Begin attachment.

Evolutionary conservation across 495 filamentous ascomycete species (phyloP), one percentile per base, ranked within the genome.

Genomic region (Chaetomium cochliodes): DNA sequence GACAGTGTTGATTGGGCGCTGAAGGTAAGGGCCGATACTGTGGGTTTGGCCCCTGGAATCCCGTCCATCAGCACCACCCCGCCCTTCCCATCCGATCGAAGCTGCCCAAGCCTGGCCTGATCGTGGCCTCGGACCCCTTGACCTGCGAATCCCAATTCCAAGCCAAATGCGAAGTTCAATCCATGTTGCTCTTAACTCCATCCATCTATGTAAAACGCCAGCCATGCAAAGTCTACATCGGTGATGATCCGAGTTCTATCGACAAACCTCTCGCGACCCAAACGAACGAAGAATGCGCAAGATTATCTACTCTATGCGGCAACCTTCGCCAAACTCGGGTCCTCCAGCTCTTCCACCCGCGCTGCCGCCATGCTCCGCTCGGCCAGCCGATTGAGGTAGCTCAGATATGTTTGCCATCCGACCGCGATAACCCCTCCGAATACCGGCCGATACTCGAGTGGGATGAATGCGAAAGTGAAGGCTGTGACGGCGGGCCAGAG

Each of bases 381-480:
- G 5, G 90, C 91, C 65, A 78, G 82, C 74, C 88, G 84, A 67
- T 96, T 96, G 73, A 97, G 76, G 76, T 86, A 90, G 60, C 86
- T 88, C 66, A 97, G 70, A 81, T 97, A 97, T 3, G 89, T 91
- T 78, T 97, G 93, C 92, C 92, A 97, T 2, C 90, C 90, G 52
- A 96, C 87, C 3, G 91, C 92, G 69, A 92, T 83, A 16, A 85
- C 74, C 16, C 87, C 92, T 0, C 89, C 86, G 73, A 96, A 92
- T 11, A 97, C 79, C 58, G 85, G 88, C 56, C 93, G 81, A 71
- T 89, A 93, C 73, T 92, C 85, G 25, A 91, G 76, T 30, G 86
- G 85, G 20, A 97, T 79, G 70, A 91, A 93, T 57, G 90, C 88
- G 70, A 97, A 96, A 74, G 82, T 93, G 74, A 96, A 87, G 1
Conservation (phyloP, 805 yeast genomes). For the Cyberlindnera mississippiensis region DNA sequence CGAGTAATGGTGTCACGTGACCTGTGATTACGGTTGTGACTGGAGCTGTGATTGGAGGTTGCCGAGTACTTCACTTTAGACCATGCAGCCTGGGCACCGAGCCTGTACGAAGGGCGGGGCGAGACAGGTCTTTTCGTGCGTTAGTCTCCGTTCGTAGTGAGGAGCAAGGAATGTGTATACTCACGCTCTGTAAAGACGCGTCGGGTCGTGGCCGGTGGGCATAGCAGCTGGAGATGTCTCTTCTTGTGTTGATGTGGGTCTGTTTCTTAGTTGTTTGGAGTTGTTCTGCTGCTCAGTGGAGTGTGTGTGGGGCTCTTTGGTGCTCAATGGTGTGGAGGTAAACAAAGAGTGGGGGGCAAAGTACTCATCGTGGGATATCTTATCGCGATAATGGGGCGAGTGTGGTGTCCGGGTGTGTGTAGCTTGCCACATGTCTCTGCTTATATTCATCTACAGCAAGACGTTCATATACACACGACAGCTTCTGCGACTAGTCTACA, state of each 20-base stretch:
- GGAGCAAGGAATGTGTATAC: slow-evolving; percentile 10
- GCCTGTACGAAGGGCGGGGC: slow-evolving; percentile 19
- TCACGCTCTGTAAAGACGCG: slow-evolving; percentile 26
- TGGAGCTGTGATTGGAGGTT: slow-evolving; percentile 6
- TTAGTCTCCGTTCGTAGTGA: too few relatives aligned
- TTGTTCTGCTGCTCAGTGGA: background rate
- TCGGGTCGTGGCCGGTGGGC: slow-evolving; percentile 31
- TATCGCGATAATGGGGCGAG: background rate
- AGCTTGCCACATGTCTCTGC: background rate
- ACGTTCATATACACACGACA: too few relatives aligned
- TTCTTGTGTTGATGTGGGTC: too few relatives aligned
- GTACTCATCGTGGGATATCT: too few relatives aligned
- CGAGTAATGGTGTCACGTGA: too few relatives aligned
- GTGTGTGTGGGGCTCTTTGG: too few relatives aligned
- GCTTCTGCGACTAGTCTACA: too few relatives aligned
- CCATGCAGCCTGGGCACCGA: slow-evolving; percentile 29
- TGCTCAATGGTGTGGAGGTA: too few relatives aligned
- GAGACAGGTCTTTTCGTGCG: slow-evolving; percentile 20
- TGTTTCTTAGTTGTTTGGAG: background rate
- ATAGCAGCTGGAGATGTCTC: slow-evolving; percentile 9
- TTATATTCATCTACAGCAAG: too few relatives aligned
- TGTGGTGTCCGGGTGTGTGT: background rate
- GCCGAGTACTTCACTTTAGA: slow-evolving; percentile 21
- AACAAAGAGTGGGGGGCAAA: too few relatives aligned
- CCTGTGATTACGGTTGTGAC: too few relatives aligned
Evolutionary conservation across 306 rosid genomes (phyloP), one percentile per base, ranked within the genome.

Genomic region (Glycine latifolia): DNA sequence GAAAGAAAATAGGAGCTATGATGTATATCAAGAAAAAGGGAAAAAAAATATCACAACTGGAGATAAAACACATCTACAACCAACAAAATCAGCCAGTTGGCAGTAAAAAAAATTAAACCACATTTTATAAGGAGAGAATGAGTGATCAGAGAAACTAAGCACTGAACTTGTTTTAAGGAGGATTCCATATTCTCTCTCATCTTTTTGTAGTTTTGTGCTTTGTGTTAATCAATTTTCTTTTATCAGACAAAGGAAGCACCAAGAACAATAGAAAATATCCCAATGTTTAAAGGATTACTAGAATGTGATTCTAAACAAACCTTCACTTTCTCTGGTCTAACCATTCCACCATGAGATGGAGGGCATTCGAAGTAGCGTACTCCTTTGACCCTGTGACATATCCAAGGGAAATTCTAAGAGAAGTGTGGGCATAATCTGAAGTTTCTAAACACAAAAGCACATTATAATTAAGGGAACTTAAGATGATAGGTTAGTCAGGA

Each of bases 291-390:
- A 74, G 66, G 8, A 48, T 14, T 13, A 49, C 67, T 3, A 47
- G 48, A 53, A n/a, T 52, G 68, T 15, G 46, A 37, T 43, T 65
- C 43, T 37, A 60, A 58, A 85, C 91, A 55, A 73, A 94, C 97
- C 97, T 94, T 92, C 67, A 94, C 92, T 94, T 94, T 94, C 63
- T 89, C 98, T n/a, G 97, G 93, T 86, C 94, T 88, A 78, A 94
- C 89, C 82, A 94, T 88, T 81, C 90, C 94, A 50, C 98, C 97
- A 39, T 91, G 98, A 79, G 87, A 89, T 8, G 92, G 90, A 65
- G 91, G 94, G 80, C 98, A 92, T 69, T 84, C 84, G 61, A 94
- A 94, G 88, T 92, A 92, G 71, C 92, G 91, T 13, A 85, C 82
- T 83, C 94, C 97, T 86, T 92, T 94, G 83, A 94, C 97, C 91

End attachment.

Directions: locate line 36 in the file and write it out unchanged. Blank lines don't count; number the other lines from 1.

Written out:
- TGTGGTGTCCGGGTGTGTGT: background rate